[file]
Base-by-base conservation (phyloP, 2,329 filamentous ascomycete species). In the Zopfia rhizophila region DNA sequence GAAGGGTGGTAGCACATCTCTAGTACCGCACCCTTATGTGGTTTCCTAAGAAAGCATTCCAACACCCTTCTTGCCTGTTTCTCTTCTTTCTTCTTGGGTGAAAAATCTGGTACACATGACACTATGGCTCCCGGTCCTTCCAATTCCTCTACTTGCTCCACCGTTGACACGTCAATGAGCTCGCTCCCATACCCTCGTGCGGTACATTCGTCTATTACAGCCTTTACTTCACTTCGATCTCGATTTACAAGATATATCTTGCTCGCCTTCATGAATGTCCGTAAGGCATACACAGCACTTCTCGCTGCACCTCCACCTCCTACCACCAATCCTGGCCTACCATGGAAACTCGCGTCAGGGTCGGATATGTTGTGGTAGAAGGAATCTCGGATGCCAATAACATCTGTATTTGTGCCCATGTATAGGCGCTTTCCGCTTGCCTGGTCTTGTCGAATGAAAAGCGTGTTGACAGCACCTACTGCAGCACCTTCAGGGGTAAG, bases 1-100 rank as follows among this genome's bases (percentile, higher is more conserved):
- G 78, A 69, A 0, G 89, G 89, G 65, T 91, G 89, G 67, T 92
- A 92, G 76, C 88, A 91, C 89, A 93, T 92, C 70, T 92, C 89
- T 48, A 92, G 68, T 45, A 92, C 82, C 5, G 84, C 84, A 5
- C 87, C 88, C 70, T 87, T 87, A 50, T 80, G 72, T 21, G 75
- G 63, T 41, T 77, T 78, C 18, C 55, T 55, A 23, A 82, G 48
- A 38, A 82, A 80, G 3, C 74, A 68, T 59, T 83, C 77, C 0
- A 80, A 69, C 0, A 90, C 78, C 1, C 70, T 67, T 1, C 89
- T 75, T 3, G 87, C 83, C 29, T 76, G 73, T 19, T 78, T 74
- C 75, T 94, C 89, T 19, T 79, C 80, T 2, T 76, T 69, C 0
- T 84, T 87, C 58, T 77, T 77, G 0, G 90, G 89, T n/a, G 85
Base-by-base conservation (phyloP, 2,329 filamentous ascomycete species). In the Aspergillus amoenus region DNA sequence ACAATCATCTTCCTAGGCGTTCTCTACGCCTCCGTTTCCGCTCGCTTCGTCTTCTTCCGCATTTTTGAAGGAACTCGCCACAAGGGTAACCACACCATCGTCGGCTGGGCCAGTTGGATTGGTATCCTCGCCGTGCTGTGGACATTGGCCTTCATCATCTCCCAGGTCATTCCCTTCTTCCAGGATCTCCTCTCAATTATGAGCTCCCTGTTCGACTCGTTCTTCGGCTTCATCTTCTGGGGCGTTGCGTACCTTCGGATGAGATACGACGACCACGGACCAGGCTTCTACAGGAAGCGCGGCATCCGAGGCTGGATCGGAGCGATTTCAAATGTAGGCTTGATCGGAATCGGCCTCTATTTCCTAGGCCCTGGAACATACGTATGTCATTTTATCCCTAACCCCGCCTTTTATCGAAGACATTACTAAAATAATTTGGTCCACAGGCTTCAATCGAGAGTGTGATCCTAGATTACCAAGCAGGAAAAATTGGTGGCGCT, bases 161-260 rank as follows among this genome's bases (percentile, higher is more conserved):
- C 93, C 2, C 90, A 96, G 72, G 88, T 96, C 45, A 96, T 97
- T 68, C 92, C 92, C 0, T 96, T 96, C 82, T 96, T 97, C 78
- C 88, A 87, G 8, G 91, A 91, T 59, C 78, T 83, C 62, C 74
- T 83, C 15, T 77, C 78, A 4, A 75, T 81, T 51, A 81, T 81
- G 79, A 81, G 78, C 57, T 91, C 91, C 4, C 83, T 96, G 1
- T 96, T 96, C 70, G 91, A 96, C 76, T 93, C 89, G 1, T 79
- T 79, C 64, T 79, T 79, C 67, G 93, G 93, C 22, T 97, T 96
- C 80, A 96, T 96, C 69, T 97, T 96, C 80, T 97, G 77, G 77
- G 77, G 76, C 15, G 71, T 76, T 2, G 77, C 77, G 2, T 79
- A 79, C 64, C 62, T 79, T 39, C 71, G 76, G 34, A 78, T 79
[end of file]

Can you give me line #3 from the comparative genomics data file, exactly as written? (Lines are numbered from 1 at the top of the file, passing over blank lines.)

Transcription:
- A 92, G 76, C 88, A 91, C 89, A 93, T 92, C 70, T 92, C 89